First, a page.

Wednesday, May 05, 2010

Hatoyama caves

Japanese take to baseball, US to play hardball (December 2009)
For the decades after WWII in which the LDP ran the show in Japan, there developed a certain standardized pas de due between the US and Japan that was pragmatic, commercial and static. Each could be counted upon to go no further than the dance choreographed.

Then, in August this year, the LDP finally got back-footed. In an expression of exasperation, the Japanese people voted for Anyone But LDP. The darts landed on hapless Mr. Hatoyama and his "visionary" wife, and his more inept than hapless comrades without arms coalition.

The new Japanese coalition government can't make up its mind to implement the US/Japan Guam relocation agreement because nothing less than the wholesale removal of all US troops from Okinawa will currently satisfy its vision of self. Anything less than that is seen as a defeat, not a start. So they refuse to even start.

These will be very tense times in the coming months. Guambat only senses the tension, and guesses at the game. But the outcome is written.

Marines will come to Guam, some other adjustments will be made to mend fences and save faces, and the New Government will become a footnote in Japanese political history.

Guambat here abjectly apologizes to his family and friends who might find offense in anything said here. It is meant only dispassionately and affectionately for all concerned.

Some things in realpolitik are simply hard to swallow, even when being jammed down the throat.

Japan PM abandons plan to move US base off Okinawa By Harumi Ozawa (AFP) – 9 hours ago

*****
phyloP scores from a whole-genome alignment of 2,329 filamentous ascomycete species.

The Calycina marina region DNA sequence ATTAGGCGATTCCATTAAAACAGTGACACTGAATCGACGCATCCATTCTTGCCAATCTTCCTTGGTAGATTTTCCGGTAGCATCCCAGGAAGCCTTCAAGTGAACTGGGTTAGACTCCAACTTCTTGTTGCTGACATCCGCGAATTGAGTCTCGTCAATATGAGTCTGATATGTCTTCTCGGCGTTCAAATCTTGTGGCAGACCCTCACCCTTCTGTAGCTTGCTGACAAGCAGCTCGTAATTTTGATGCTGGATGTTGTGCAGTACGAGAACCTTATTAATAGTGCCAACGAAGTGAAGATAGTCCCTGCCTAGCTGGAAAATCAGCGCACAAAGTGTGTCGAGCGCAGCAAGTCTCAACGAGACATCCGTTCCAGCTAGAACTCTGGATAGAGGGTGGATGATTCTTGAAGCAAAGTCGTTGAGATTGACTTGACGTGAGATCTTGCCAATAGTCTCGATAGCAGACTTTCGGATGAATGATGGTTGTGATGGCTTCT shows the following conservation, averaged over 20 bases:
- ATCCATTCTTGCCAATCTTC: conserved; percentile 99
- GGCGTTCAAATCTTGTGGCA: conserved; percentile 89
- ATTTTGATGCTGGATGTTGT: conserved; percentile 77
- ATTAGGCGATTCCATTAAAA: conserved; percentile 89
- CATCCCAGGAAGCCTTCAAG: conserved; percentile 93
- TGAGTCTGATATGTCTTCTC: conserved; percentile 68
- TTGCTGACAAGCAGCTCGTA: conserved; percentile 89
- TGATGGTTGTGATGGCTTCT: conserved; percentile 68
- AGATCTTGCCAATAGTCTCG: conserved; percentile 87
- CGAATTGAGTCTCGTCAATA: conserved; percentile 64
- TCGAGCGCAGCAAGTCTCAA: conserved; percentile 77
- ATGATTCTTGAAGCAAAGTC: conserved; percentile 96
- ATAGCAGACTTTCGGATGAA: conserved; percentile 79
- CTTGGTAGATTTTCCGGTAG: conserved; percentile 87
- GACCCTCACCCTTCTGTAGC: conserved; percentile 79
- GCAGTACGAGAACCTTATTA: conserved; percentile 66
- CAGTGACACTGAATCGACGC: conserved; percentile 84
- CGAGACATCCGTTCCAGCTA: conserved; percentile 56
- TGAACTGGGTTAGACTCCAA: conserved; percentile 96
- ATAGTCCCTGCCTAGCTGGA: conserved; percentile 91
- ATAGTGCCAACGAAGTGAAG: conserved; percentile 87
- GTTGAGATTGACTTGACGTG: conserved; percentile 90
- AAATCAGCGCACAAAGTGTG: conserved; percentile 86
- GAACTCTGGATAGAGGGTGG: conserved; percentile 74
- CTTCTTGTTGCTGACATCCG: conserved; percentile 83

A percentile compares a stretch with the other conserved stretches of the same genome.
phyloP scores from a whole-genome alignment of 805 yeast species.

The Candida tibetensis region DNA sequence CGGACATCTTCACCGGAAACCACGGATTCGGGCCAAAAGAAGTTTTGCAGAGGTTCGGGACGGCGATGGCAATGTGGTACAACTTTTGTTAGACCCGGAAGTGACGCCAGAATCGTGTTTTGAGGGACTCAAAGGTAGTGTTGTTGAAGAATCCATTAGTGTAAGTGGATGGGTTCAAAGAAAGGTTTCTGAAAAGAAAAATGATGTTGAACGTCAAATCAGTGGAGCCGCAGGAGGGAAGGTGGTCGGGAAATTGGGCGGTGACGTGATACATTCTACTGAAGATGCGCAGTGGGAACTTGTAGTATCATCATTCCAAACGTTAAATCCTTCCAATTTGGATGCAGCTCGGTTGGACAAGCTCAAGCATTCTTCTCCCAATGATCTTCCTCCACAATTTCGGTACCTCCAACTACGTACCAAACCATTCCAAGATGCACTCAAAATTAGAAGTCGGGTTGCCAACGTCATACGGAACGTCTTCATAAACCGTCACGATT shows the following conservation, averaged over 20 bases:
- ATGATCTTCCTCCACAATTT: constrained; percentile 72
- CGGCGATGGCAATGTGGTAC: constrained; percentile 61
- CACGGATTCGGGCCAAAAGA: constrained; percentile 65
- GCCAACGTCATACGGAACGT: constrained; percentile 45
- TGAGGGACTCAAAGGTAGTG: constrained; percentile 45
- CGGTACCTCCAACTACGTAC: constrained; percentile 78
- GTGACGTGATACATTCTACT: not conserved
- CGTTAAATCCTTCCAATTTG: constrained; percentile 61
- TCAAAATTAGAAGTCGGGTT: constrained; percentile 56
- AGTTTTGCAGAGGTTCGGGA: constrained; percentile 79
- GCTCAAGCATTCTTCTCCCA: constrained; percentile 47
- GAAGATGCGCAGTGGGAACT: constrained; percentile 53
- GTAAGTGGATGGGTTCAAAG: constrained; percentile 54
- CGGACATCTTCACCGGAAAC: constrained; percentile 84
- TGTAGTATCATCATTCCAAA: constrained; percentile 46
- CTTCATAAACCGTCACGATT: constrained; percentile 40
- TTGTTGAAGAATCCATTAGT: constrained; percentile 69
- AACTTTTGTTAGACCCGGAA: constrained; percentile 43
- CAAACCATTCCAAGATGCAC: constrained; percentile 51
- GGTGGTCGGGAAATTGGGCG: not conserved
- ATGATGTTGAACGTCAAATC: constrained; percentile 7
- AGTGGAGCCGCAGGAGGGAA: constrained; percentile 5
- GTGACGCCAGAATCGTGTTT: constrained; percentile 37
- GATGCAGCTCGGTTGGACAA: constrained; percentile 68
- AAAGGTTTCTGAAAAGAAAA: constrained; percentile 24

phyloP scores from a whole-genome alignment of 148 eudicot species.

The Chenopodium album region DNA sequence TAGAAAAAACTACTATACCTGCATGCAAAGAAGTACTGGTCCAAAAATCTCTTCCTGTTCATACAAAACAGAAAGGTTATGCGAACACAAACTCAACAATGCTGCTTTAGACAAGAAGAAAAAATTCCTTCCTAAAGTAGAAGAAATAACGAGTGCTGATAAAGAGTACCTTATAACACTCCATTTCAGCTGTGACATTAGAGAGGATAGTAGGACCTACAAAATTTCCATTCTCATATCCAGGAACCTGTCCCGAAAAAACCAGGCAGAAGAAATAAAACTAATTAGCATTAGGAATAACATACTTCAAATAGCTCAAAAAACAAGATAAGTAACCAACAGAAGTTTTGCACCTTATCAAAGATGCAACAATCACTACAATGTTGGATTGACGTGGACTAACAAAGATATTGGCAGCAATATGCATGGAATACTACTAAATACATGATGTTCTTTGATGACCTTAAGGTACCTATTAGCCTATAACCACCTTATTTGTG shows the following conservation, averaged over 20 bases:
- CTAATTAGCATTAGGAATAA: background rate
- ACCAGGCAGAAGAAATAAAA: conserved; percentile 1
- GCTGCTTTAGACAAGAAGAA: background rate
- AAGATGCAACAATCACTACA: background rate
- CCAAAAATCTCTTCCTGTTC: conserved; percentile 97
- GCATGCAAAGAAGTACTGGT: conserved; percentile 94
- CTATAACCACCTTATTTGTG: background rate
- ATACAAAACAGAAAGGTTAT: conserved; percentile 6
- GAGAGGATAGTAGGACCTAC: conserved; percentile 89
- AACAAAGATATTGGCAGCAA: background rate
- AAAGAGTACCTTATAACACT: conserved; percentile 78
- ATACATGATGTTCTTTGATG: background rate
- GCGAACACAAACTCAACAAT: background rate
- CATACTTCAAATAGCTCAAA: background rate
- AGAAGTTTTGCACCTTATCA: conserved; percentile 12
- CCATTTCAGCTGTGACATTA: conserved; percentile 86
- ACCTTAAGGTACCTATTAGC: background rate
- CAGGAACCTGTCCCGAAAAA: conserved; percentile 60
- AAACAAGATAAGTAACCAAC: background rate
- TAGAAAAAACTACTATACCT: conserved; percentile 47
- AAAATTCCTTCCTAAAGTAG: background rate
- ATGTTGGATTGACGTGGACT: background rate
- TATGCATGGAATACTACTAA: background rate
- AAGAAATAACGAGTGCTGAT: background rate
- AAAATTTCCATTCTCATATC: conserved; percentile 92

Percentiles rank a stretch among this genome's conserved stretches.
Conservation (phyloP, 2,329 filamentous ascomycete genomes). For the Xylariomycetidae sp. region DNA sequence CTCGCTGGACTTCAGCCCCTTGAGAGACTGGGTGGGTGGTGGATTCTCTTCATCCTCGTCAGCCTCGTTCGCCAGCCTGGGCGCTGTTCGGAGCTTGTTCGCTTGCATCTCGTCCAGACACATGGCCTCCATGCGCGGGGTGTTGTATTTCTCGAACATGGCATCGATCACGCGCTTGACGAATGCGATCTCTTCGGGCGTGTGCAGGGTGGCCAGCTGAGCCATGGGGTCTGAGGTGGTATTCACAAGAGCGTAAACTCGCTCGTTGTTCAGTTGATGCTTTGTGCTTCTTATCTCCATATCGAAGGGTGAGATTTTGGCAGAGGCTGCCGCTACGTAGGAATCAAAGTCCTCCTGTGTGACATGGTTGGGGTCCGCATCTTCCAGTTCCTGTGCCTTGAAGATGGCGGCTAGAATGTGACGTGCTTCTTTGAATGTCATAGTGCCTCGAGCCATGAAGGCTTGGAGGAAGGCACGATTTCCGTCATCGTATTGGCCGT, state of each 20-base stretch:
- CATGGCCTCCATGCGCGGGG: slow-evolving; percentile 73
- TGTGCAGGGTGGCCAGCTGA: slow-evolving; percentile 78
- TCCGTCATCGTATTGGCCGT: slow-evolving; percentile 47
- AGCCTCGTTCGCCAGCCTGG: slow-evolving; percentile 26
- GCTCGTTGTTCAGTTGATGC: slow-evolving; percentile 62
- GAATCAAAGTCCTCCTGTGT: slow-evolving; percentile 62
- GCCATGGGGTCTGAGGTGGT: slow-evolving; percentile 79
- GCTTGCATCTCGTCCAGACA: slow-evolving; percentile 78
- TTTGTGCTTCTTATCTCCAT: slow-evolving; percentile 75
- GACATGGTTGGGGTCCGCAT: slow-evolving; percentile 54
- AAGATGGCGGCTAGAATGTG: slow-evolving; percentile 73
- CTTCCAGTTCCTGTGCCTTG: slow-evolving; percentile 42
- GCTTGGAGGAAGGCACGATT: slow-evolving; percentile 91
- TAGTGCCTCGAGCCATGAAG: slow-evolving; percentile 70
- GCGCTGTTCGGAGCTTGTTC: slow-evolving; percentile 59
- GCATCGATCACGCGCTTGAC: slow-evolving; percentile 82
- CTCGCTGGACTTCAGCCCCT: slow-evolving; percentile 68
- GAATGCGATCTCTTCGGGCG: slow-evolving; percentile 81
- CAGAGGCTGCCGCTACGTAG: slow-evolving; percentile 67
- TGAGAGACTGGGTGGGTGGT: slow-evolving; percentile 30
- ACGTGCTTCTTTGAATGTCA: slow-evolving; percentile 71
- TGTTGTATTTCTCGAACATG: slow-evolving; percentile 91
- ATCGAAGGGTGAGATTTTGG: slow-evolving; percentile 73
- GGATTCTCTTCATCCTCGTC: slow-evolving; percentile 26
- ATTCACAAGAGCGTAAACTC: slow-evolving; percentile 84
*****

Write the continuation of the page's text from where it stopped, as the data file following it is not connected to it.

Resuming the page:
Japan's embattled premier Tuesday abandoned a plan to move an unpopular US airbase entirely off Okinawa island, backtracking on a key election pledge after months of dithering that angered Washington.

"I really feel sorry as I visit here today that I must ask for the Okinawan people's understanding that part of the base operations would have to stay" on Okinawa, Yukio Hatoyama told reporters after meeting the local governor.

Under the latest compromise plan -- not formally announced by the government but widely reported in domestic media -- Japan is proposing to stick with the original plan, with some modifications.

Hatoyama -- whose approval ratings have dived into the 20 percent band amid the row ahead of upper house polls due in July -- was meeting officials in Okinawa in a bid to sell the compromise plan.

"Initially, there was an argument to move it overseas. But when we consider the Japan-US alliance and matters related to neighbouring nations, it is difficult to do so from the viewpoint of deterrence"' Hatoyama said.

"It is impossible in reality."

“It has gotten to the point where the only way to make progress on this issue would be for Prime Minister Hatoyama to resign,” said Satoshi Machidori, a politics professor at Kyoto University.

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